A recent Penn Medicine study found that “reminders” triggered by artificial intelligence for clinicians improved the quality of end-of-life care for terminally ill cancer patients.
The study, published in January, aimed to provide more efficient and personalized palliative care and increase the frequency and efficiency of “serious illness conversations” so that patients could have more agency over their treatment. The AI-based algorithm found high-risk patients who would likely die within six months and sent emails to their clinicians to discuss end-of-life goals.
This study is the largest to examine machine learning in palliative oncology, with over 20,000 patients and over 40,000 patient encounters. Results included a decrease in chemotherapy among patients who died, but the study did not impact other end-of-life metrics like hospice or ICU visits.
The algorithm used approximately 150 electronic health record variables associated with prognosis to predict which patients had the highest likelihood of proximate death. This was done in a way that doctors cannot do manually and accurately, according to Ravi Parikh, the associate director of the Penn Center for Cancer Care Innovation.
“Our hypothesis was, by integrating AI to engender better prognoses, we can then target nudges to clinicians to encourage them to have the conversations that they know they ought to have, and that they want to have earlier than they're currently doing,” Parikh said.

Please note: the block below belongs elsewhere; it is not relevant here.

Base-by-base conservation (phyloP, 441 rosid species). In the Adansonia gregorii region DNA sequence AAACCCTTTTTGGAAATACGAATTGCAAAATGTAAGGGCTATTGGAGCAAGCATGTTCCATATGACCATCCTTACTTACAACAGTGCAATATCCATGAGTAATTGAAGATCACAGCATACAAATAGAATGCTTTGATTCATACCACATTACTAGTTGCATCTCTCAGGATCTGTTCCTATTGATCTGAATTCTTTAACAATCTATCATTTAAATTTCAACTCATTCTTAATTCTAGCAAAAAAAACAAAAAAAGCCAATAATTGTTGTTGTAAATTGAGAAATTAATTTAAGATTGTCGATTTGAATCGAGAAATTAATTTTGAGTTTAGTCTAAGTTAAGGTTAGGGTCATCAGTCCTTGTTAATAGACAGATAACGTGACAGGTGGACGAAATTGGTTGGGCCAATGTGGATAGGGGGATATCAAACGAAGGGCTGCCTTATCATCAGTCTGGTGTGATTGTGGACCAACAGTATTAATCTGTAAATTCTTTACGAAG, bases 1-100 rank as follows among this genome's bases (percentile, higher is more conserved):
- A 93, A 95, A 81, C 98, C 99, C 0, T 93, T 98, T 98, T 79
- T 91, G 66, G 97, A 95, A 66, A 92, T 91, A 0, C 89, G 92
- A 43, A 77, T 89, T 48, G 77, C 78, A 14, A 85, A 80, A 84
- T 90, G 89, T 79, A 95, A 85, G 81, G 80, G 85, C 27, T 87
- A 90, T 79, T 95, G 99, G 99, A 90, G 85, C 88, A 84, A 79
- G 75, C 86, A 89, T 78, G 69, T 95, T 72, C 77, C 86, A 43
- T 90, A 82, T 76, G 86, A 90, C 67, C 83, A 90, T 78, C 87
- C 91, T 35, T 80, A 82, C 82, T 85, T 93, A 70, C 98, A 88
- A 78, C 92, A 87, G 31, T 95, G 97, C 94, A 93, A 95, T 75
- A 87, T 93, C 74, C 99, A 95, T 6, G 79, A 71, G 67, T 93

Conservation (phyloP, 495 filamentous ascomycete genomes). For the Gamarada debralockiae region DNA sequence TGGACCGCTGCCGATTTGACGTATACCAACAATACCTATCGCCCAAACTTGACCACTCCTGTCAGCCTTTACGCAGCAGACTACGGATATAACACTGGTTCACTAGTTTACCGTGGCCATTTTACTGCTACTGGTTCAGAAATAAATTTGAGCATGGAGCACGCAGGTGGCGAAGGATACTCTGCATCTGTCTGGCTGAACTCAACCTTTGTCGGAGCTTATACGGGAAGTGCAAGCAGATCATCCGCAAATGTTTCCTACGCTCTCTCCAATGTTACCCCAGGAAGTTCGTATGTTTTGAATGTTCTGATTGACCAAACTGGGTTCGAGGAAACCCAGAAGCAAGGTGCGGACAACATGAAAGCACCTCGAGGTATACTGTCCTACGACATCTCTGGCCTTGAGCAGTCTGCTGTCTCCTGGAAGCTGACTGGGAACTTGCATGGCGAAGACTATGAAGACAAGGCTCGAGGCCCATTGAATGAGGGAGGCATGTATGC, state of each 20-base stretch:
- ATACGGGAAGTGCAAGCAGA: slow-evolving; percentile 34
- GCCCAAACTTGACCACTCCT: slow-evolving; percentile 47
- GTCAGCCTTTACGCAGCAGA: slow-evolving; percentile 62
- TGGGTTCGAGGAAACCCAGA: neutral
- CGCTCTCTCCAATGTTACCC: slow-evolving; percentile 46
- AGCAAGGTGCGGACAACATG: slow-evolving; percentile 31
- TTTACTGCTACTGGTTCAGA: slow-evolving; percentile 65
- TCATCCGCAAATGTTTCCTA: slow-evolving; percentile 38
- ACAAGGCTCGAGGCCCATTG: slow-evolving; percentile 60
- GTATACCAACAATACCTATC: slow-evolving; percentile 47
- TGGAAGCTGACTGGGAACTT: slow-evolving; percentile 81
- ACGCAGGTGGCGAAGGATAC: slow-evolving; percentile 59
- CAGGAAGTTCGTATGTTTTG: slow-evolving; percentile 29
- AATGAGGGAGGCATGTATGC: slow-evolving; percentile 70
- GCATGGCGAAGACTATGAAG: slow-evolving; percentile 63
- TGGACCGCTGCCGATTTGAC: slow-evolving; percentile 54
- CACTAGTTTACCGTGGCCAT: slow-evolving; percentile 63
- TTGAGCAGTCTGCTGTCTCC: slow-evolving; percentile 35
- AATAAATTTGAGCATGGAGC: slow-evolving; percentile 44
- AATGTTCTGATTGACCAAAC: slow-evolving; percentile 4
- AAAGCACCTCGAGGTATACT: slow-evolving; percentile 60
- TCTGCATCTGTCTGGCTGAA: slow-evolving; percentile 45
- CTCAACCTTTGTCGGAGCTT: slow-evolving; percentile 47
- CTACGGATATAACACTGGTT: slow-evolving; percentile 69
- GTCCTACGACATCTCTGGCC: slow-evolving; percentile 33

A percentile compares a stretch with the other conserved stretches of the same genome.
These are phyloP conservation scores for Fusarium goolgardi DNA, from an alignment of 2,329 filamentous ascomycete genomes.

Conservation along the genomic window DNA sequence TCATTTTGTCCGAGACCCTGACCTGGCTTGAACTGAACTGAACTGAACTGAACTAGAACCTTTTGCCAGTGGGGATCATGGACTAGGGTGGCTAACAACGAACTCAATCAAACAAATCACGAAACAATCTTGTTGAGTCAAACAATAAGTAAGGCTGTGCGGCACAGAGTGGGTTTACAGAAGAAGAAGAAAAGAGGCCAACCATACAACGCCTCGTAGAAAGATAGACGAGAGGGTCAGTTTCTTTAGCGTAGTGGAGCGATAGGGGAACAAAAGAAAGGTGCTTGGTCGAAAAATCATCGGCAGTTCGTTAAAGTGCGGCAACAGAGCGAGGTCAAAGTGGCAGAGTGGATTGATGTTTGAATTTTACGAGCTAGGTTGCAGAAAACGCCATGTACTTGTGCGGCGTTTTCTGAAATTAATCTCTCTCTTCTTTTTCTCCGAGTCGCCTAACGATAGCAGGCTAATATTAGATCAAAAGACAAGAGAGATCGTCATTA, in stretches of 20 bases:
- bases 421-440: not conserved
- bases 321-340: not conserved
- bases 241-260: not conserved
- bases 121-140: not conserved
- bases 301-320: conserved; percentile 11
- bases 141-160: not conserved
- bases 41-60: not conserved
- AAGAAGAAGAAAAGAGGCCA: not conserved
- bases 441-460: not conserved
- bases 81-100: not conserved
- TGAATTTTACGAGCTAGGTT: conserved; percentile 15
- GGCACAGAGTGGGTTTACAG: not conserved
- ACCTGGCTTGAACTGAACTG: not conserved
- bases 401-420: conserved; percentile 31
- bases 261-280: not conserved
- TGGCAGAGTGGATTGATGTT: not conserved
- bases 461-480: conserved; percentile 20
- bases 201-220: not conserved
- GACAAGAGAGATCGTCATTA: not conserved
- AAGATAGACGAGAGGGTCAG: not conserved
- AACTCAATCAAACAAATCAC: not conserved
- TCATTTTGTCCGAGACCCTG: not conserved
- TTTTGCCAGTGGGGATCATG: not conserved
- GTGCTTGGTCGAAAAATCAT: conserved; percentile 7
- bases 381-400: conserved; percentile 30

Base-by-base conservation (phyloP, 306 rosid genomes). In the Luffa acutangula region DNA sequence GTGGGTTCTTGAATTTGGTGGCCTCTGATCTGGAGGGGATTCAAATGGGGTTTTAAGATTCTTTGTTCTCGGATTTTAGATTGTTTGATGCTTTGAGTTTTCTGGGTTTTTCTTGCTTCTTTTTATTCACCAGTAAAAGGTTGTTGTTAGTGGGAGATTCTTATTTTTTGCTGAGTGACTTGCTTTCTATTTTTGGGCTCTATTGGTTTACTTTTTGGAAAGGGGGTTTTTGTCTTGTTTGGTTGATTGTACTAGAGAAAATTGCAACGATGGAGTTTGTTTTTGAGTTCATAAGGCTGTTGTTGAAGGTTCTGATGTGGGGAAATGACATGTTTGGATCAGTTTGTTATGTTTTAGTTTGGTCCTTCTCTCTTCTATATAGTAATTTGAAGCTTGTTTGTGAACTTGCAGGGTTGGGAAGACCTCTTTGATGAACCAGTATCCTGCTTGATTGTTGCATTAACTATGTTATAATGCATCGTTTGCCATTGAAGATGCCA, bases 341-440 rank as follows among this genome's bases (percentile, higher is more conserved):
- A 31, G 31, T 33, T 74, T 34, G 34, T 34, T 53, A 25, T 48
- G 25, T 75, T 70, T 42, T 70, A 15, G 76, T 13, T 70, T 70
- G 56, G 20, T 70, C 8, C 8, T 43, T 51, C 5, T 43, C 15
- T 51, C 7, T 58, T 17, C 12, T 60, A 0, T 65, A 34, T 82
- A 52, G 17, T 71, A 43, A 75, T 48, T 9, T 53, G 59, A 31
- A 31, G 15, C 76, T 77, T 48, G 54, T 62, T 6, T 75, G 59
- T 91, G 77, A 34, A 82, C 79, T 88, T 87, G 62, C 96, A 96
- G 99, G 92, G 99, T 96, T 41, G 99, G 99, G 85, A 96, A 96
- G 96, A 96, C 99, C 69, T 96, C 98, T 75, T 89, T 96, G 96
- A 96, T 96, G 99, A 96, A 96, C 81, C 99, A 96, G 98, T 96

He went on to suggest that some of the program’s goals were targeting resources to patients who need them most and doing so in a timely manner.
Parikh said that the algorithm helps integrate conversations as a standard practice of palliative care, framing them as an ongoing process. This helps make conversations shorter and more digestible for the patient and their family.
Serious illness conversations were first outlined by a Harvard-developed conversation checklist. The conversations include topics such as family involvement in decision-making, medical interventions, and treatment priorities. Penn subsequently became its predominant user in national oncology settings, said Parikh.
Pallavi Kumar, the director of Oncology Palliative Care, explained that these priorities look different for different patients. Kumar discussed how doctors can aid with deciding how and when to begin hospice, connecting with others in their final days and outlining their goals.
Kumar and her colleagues start a relationship with a patient by asking for information preferences, such as whether they would prefer data points or the big picture, and what degree of detail they would like.
“I would love to [think] about how we can use these smart tools to lift some of the emotional weight off the shoulders of the clinicians and utilize other disciplines like nurses [and] social workers,” Kumar said.
Parikh is excited to see how artificial intelligence can become better implemented and used for positive patient outcomes.
“[Implementing algorithms to change healthcare] is the last mile problem in clinical care,” Parikh said.